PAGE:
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No back-to-school sales tax holiday this year
Jennifer Tasso of Tampa, Fla., holds up a pair of shorts to son Landon, 7, a rising second-grader, as they shop for uniforms at the JCPenney at Lakeshore Mall in Gainesville Thursday. Georgia will not offer a tax-free weekend for back-to-school shoppers this year in an effort to reduce the states budget deficit. - photo by SARA GUEVARA

Parents won’t see the back-to-school tax break that has driven summer retail sales for eight years in a row, although some stores are offering discounts to make up for it.

The state’s sales tax holiday, which eliminated taxes on school supplies, clothes and computers during the first weekend in August, was canceled this year because of state revenue problems.

“We’re taking away a lot of things that were nice to do,” Gov. Sonny Perdue said in March when he announced the canceled weekend event. “What we’re undergoing, just like all states in this nation, is really a government reset.”

Three bills in the Georgia General Assembly would have continued the tax holidays for school supplies, energy efficient products and water efficient products, but none passed. Legislators said the August weekend costs the state $12 million in revenue and the energy-efficient day in October costs $500,000 in tax revenue, which was more than they were willing to give up.

However, shoppers disagree.

“That’s kind of crazy. That’ll hurt the stores because it’s their biggest sales time other than around Christmas,” said Jade Parkman, 17, a homeschool student in Gainesville who was shopping for clothes Thursday. “I didn’t know about this year. I usually find out about it at the last minute and go shopping.”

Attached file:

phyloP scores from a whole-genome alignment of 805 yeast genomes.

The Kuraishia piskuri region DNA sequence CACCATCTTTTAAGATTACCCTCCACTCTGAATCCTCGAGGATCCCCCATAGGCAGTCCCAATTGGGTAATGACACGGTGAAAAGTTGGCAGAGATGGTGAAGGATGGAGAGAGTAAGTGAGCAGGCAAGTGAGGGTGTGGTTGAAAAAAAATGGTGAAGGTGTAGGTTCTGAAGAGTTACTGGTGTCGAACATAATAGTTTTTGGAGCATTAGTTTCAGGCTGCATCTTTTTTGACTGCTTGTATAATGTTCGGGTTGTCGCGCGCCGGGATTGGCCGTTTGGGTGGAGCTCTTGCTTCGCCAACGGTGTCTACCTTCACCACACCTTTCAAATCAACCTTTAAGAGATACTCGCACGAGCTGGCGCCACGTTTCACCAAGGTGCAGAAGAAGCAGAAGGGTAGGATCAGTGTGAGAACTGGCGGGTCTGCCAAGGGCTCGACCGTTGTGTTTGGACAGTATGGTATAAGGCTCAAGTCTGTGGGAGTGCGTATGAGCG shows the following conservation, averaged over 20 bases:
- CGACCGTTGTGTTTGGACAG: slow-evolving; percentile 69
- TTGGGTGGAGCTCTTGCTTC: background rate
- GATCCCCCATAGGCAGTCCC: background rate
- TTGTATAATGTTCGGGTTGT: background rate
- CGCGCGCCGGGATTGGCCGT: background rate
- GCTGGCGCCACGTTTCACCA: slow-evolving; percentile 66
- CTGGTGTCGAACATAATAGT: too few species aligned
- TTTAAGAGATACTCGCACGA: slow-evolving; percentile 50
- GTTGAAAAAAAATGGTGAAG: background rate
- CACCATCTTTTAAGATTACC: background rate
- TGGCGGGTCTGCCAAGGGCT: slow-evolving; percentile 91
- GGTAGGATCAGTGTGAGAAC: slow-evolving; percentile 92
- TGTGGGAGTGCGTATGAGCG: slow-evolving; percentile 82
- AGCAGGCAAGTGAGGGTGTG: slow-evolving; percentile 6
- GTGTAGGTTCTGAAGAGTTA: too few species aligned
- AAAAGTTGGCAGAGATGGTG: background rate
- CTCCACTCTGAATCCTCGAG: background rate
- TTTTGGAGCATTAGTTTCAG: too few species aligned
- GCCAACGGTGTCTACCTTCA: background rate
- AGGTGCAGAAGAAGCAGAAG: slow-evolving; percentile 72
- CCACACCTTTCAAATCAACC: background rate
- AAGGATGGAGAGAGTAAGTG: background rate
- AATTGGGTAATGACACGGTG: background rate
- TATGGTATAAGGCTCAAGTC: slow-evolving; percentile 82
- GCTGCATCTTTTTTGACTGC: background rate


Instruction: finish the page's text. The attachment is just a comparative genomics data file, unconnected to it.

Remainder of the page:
Parkman, a shoe lover who said she would shop for “everything” during past tax-free weekends, said this year’s cut could especially hurt electronics sales.

“My brother bought a computer during a tax-free weekend,” she said. “People would buy then when they wouldn’t at other times.”

Carmella Henslee, of Clayton, shopped at JCPenney of Lakeshore Mall on Thursday with her rising third-grade daughter Angel.

“I don’t like the change. I think we deserve the cut, like the other states,” Henslee said. “It helps out families a lot, and I know some people who save up money for back-to-school shopping then. We used to shop that weekend every year.”

Last year, store manager Paul Shiers wrote a letter to Perdue to support the tax weekend. Stores increased shopping hours, stocked clothing racks and booked all employees, hoping the sales rush would bring them out of the economic slump.

Shiers said he was expecting a turnout double or triple past years because of the savings for cash-strapped families.

This year, JCPenney and other companies are trying to draw parents back to the stores, offering a 7 percent sale this weekend to equal the sales tax saved during the weekend event.

“We’re giving that extra percent off to help the customers,” said floor supervisor Denise Graham. “We’re really doing it as an incentive, and it’s the second or third one we’ve done this year to help parents struggling with the economy.”

Surrounding states Alabama, North Carolina, South Carolina and Tennessee will hold a tax-free weekend Aug. 6 to 8, the weekend before classes start in Hall County. Florida will host one the weekend after — Aug. 13 to 15.

“As a parent of four kids, I would like to have that break,” said Jennifer Tasso, a Tampa, Fla., resident who bought clothes Thursday for her children while visiting relatives in Gainesville. “But if it helps the economy, I can deal without it.”

Because Tasso’s children are required to wear uniforms to school, the tax-free weekend usually didn’t help her much.

“All the uniforms are gone by then, especially specific styles, like tapered pant legs,” she said. “Sometimes, you’re just better off finding a store sale.”

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